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THE 2010 CHILEAN TSUNAMI: BEHAVIOR ON THE ECUADORIAN COAST AND THE GALAPAGOS ISLANDS

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Author(s): H. Moreano | P. Arreaga | J. Nath

Journal: Science of Tsunami Hazards
ISSN 8755-6839

Volume: 31;
Issue: 3;
Start page: 199;
Date: 2012;
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Keywords: Tsunami Chile 2010 | Impact on Ecuador and Galapagos Islands

ABSTRACT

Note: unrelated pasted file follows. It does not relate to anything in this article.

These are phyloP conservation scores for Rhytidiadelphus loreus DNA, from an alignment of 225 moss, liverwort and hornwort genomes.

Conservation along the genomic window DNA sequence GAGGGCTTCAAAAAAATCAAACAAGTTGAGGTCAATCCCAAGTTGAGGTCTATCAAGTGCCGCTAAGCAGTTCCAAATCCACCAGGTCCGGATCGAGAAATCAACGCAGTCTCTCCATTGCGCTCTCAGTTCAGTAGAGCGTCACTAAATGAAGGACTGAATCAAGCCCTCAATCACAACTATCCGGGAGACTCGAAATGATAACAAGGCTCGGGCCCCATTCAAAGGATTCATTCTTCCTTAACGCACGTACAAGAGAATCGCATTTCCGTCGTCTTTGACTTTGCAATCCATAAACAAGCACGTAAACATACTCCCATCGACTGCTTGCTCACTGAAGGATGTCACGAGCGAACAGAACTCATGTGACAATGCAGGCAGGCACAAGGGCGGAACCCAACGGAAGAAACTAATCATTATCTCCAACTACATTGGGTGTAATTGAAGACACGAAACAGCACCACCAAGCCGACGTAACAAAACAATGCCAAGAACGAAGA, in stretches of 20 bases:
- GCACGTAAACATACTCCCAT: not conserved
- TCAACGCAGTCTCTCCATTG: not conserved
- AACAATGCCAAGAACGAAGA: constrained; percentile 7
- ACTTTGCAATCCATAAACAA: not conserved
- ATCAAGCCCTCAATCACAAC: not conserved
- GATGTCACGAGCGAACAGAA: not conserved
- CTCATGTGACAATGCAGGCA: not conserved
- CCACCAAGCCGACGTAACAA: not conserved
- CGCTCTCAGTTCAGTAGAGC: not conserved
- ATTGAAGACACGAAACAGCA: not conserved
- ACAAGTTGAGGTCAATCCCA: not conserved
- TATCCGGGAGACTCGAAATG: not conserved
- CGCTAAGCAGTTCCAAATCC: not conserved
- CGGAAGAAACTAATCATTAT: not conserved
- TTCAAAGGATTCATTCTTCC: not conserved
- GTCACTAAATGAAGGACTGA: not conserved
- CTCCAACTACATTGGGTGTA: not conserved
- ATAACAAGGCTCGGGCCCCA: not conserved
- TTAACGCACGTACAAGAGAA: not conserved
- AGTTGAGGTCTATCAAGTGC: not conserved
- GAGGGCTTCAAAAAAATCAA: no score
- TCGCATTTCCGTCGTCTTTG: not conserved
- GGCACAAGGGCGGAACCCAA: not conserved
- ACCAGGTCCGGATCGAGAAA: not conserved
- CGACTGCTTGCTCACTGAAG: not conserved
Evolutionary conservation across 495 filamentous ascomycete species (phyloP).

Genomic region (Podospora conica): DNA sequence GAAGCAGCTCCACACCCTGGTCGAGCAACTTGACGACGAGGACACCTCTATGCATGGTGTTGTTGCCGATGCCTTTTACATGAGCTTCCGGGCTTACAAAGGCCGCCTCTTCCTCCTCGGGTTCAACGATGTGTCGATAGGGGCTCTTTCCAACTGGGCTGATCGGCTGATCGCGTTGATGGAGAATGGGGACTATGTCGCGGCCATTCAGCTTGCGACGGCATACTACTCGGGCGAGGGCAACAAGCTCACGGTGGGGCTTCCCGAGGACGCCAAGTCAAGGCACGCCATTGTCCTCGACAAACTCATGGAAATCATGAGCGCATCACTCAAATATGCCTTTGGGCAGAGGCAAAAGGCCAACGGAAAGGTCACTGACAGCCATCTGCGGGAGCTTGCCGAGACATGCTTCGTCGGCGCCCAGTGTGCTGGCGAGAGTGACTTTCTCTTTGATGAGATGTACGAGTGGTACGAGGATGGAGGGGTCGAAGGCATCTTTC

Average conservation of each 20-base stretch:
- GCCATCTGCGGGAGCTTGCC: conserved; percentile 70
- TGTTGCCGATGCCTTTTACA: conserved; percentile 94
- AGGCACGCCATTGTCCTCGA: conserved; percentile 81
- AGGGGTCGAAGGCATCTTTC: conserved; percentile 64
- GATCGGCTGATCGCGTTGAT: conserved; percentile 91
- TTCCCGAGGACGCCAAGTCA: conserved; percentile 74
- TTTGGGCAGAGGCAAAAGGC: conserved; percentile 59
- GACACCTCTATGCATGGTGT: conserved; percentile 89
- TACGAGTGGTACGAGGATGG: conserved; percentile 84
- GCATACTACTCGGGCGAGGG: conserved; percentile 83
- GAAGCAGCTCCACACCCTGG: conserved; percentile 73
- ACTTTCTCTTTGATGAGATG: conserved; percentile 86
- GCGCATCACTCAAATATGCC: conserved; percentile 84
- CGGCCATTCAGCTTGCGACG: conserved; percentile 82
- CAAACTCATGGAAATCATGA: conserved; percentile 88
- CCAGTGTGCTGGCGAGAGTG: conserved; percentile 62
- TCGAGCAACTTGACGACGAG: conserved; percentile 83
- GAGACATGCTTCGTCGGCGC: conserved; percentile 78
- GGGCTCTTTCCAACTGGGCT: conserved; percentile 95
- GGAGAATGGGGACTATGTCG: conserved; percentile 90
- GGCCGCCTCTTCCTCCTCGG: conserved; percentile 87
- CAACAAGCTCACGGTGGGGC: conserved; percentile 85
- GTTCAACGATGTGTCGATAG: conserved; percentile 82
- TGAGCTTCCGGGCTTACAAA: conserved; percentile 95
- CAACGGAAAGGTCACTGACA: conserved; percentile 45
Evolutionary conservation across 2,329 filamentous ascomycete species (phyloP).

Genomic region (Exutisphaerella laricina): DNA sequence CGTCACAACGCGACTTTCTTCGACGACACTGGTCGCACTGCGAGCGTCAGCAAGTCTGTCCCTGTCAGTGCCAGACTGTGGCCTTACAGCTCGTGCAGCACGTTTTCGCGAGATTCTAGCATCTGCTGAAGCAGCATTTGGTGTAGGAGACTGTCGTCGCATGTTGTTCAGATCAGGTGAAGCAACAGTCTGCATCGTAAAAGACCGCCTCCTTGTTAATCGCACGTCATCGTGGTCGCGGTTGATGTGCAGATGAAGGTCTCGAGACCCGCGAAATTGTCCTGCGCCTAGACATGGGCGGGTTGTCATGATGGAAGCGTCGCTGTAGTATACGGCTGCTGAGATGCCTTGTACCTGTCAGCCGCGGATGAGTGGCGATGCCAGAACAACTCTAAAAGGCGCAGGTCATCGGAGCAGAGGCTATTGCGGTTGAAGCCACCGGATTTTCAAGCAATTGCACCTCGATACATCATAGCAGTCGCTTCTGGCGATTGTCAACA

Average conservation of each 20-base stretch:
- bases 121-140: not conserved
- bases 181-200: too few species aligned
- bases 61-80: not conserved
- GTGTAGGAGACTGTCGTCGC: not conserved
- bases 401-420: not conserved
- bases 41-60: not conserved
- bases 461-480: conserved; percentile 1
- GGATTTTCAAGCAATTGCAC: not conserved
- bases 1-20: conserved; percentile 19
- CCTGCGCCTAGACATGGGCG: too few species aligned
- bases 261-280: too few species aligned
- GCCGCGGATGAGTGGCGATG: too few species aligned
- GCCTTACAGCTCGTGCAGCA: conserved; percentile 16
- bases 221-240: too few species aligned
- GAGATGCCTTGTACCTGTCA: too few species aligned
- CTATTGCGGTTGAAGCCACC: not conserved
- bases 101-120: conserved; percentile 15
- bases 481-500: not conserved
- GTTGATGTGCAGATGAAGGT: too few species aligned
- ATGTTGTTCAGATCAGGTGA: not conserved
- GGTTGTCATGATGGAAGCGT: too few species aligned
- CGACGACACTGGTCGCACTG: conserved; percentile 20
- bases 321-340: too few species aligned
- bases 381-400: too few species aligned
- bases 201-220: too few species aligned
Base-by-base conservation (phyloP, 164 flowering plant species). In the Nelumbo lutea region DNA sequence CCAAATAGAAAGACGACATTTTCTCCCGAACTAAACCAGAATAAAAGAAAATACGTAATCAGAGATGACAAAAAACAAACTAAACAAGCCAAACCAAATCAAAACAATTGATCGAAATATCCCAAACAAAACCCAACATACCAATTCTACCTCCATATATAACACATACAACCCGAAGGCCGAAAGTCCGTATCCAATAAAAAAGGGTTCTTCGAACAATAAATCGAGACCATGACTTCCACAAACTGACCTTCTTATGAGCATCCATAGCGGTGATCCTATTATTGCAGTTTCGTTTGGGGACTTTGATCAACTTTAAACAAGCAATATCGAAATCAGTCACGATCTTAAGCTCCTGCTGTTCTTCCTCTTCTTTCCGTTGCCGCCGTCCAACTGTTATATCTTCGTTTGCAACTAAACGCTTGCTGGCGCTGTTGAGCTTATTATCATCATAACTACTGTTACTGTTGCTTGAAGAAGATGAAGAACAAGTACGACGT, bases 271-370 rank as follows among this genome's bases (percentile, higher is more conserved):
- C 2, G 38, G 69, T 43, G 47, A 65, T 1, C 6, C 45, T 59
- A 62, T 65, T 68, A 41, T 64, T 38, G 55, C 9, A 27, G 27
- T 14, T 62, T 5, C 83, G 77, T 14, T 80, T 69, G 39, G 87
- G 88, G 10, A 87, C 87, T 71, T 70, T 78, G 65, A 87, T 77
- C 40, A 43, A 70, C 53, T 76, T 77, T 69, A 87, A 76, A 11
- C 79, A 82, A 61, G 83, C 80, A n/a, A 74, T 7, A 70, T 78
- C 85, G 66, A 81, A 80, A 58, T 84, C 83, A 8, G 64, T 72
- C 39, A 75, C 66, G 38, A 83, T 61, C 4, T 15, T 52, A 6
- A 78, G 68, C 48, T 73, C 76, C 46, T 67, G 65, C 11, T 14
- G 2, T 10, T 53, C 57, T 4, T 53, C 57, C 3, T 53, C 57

Available mareograms from ports of Ecuador and the Galapagos Islands made possible analysis and understanding of the tsunami generated by the great Chile earthquake of 27 February 2010. In general, all tidal gauges along the coastal zones at these localities begun to record sea level changes minutes after the predicted low water tide near 08:30 in the morning of February 27. The mareographic records showed waves with amplitudes ranging from 20 to 70 cm and periods of up to 2 hours. From then on the records indicated lower amplitude waves and rather short periods perhaps due to local conditions at each port. At Caleta, Aeolian and Baltra Island in the Galapagos, sea level changes begun just before low tide. Recorded waves in Academy Bay of Puerto Ayora (Santa Cruz Island) ranged at about 35 cm in amplitude and boats sat on the rocky bottom at around 07:30 (local time). Initial periods were less than 60 minutes but later were shorter - possibly because of the port’s configuration. The water level fluctuations lasted for about 48 hours. Along the coast of Ecuador the tsunami wave amplitudes ranged between 20 and 70 cm the periods were longer but shorter in the Galapagos Islands. Based on initial sea level changes and the issuance of a tsunami warning at Puerto Ayora on Santa Cruz Island, there was evacuation of coastal inhabitants to safer, higher grounds.
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